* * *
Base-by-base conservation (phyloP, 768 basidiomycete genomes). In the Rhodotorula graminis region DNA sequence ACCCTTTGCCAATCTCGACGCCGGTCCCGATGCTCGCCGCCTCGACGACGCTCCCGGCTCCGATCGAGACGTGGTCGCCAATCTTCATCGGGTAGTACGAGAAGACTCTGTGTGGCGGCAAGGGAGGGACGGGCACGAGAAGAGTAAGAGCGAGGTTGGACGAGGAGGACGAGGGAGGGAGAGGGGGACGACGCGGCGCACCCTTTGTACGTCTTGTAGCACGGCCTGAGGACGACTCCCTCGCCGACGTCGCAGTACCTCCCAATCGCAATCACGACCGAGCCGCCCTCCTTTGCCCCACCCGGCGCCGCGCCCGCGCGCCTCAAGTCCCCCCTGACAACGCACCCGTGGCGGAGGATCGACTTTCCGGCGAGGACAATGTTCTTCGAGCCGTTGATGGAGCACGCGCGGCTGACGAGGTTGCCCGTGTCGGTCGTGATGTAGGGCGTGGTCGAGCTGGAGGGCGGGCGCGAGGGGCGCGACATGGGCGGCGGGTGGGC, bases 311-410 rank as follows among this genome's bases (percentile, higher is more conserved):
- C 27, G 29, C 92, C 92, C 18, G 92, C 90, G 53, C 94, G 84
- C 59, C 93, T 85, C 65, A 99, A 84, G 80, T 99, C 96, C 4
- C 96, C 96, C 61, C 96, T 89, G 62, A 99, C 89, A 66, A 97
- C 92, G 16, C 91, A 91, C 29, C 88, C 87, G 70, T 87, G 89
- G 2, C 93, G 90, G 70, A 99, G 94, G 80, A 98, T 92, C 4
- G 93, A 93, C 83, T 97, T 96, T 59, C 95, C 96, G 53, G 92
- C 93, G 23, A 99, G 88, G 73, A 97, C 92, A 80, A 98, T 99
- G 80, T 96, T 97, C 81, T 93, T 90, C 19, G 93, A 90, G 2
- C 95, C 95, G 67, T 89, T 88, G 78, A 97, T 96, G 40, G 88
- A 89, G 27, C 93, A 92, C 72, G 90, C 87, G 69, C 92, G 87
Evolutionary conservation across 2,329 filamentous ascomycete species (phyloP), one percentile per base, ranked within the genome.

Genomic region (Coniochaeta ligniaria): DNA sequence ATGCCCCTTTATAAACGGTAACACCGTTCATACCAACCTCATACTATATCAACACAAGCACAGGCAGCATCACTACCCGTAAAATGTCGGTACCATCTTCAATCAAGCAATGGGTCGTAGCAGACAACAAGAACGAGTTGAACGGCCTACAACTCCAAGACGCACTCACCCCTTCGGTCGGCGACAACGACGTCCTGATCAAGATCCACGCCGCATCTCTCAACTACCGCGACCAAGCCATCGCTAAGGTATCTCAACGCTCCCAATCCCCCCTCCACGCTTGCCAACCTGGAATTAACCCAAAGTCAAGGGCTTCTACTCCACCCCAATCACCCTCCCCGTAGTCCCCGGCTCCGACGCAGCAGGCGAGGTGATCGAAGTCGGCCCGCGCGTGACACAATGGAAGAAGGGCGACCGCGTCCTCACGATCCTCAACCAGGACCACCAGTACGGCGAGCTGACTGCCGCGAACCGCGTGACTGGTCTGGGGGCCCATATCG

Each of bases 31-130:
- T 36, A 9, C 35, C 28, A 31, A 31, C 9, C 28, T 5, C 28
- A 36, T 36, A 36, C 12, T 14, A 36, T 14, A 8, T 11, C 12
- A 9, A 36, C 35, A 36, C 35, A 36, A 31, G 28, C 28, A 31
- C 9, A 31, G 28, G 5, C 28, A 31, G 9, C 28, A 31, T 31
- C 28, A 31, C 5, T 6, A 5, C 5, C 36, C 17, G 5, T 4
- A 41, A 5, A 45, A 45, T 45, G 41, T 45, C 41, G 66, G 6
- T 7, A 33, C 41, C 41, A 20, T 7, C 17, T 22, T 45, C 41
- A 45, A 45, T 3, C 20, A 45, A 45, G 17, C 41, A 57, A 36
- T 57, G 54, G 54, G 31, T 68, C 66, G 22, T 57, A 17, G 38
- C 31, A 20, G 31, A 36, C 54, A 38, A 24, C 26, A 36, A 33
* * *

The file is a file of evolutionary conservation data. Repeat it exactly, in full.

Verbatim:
Base-by-base conservation (phyloP, 768 basidiomycete genomes). In the Rhodotorula graminis region DNA sequence ACCCTTTGCCAATCTCGACGCCGGTCCCGATGCTCGCCGCCTCGACGACGCTCCCGGCTCCGATCGAGACGTGGTCGCCAATCTTCATCGGGTAGTACGAGAAGACTCTGTGTGGCGGCAAGGGAGGGACGGGCACGAGAAGAGTAAGAGCGAGGTTGGACGAGGAGGACGAGGGAGGGAGAGGGGGACGACGCGGCGCACCCTTTGTACGTCTTGTAGCACGGCCTGAGGACGACTCCCTCGCCGACGTCGCAGTACCTCCCAATCGCAATCACGACCGAGCCGCCCTCCTTTGCCCCACCCGGCGCCGCGCCCGCGCGCCTCAAGTCCCCCCTGACAACGCACCCGTGGCGGAGGATCGACTTTCCGGCGAGGACAATGTTCTTCGAGCCGTTGATGGAGCACGCGCGGCTGACGAGGTTGCCCGTGTCGGTCGTGATGTAGGGCGTGGTCGAGCTGGAGGGCGGGCGCGAGGGGCGCGACATGGGCGGCGGGTGGGC, bases 311-410 rank as follows among this genome's bases (percentile, higher is more conserved):
- C 27, G 29, C 92, C 92, C 18, G 92, C 90, G 53, C 94, G 84
- C 59, C 93, T 85, C 65, A 99, A 84, G 80, T 99, C 96, C 4
- C 96, C 96, C 61, C 96, T 89, G 62, A 99, C 89, A 66, A 97
- C 92, G 16, C 91, A 91, C 29, C 88, C 87, G 70, T 87, G 89
- G 2, C 93, G 90, G 70, A 99, G 94, G 80, A 98, T 92, C 4
- G 93, A 93, C 83, T 97, T 96, T 59, C 95, C 96, G 53, G 92
- C 93, G 23, A 99, G 88, G 73, A 97, C 92, A 80, A 98, T 99
- G 80, T 96, T 97, C 81, T 93, T 90, C 19, G 93, A 90, G 2
- C 95, C 95, G 67, T 89, T 88, G 78, A 97, T 96, G 40, G 88
- A 89, G 27, C 93, A 92, C 72, G 90, C 87, G 69, C 92, G 87
Evolutionary conservation across 2,329 filamentous ascomycete species (phyloP), one percentile per base, ranked within the genome.

Genomic region (Coniochaeta ligniaria): DNA sequence ATGCCCCTTTATAAACGGTAACACCGTTCATACCAACCTCATACTATATCAACACAAGCACAGGCAGCATCACTACCCGTAAAATGTCGGTACCATCTTCAATCAAGCAATGGGTCGTAGCAGACAACAAGAACGAGTTGAACGGCCTACAACTCCAAGACGCACTCACCCCTTCGGTCGGCGACAACGACGTCCTGATCAAGATCCACGCCGCATCTCTCAACTACCGCGACCAAGCCATCGCTAAGGTATCTCAACGCTCCCAATCCCCCCTCCACGCTTGCCAACCTGGAATTAACCCAAAGTCAAGGGCTTCTACTCCACCCCAATCACCCTCCCCGTAGTCCCCGGCTCCGACGCAGCAGGCGAGGTGATCGAAGTCGGCCCGCGCGTGACACAATGGAAGAAGGGCGACCGCGTCCTCACGATCCTCAACCAGGACCACCAGTACGGCGAGCTGACTGCCGCGAACCGCGTGACTGGTCTGGGGGCCCATATCG

Each of bases 31-130:
- T 36, A 9, C 35, C 28, A 31, A 31, C 9, C 28, T 5, C 28
- A 36, T 36, A 36, C 12, T 14, A 36, T 14, A 8, T 11, C 12
- A 9, A 36, C 35, A 36, C 35, A 36, A 31, G 28, C 28, A 31
- C 9, A 31, G 28, G 5, C 28, A 31, G 9, C 28, A 31, T 31
- C 28, A 31, C 5, T 6, A 5, C 5, C 36, C 17, G 5, T 4
- A 41, A 5, A 45, A 45, T 45, G 41, T 45, C 41, G 66, G 6
- T 7, A 33, C 41, C 41, A 20, T 7, C 17, T 22, T 45, C 41
- A 45, A 45, T 3, C 20, A 45, A 45, G 17, C 41, A 57, A 36
- T 57, G 54, G 54, G 31, T 68, C 66, G 22, T 57, A 17, G 38
- C 31, A 20, G 31, A 36, C 54, A 38, A 24, C 26, A 36, A 33